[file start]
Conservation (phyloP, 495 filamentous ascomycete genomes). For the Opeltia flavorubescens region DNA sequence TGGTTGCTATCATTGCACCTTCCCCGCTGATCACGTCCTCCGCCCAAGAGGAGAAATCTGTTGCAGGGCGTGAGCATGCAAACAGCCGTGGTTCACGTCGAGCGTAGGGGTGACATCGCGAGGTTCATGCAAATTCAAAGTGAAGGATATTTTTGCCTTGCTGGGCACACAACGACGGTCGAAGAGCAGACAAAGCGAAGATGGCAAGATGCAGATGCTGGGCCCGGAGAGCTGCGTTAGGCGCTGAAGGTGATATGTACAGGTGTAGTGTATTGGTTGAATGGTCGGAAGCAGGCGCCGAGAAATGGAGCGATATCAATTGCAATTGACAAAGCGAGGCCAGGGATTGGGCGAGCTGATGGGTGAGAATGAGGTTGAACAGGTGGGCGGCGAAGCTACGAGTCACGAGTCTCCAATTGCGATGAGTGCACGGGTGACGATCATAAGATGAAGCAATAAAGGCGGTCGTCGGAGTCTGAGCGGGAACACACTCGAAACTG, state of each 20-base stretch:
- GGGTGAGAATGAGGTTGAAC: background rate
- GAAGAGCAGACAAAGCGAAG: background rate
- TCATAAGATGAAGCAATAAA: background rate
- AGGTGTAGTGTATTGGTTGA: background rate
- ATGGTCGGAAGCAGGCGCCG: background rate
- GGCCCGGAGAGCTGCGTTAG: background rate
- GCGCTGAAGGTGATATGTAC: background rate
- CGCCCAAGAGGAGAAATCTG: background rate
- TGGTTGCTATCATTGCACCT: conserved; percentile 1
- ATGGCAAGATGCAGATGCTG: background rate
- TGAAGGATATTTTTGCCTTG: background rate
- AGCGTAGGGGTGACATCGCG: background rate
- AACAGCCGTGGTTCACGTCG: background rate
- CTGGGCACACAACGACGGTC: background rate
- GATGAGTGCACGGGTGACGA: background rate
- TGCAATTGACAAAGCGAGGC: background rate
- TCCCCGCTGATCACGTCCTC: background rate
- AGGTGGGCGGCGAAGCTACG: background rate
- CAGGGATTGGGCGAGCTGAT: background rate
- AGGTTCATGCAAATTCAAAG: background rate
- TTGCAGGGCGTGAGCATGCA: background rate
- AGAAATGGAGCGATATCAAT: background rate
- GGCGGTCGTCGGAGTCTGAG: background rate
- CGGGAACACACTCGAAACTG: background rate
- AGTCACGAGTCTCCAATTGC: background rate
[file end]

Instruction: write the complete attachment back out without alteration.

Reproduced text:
Conservation (phyloP, 495 filamentous ascomycete genomes). For the Opeltia flavorubescens region DNA sequence TGGTTGCTATCATTGCACCTTCCCCGCTGATCACGTCCTCCGCCCAAGAGGAGAAATCTGTTGCAGGGCGTGAGCATGCAAACAGCCGTGGTTCACGTCGAGCGTAGGGGTGACATCGCGAGGTTCATGCAAATTCAAAGTGAAGGATATTTTTGCCTTGCTGGGCACACAACGACGGTCGAAGAGCAGACAAAGCGAAGATGGCAAGATGCAGATGCTGGGCCCGGAGAGCTGCGTTAGGCGCTGAAGGTGATATGTACAGGTGTAGTGTATTGGTTGAATGGTCGGAAGCAGGCGCCGAGAAATGGAGCGATATCAATTGCAATTGACAAAGCGAGGCCAGGGATTGGGCGAGCTGATGGGTGAGAATGAGGTTGAACAGGTGGGCGGCGAAGCTACGAGTCACGAGTCTCCAATTGCGATGAGTGCACGGGTGACGATCATAAGATGAAGCAATAAAGGCGGTCGTCGGAGTCTGAGCGGGAACACACTCGAAACTG, state of each 20-base stretch:
- GGGTGAGAATGAGGTTGAAC: background rate
- GAAGAGCAGACAAAGCGAAG: background rate
- TCATAAGATGAAGCAATAAA: background rate
- AGGTGTAGTGTATTGGTTGA: background rate
- ATGGTCGGAAGCAGGCGCCG: background rate
- GGCCCGGAGAGCTGCGTTAG: background rate
- GCGCTGAAGGTGATATGTAC: background rate
- CGCCCAAGAGGAGAAATCTG: background rate
- TGGTTGCTATCATTGCACCT: conserved; percentile 1
- ATGGCAAGATGCAGATGCTG: background rate
- TGAAGGATATTTTTGCCTTG: background rate
- AGCGTAGGGGTGACATCGCG: background rate
- AACAGCCGTGGTTCACGTCG: background rate
- CTGGGCACACAACGACGGTC: background rate
- GATGAGTGCACGGGTGACGA: background rate
- TGCAATTGACAAAGCGAGGC: background rate
- TCCCCGCTGATCACGTCCTC: background rate
- AGGTGGGCGGCGAAGCTACG: background rate
- CAGGGATTGGGCGAGCTGAT: background rate
- AGGTTCATGCAAATTCAAAG: background rate
- TTGCAGGGCGTGAGCATGCA: background rate
- AGAAATGGAGCGATATCAAT: background rate
- GGCGGTCGTCGGAGTCTGAG: background rate
- CGGGAACACACTCGAAACTG: background rate
- AGTCACGAGTCTCCAATTGC: background rate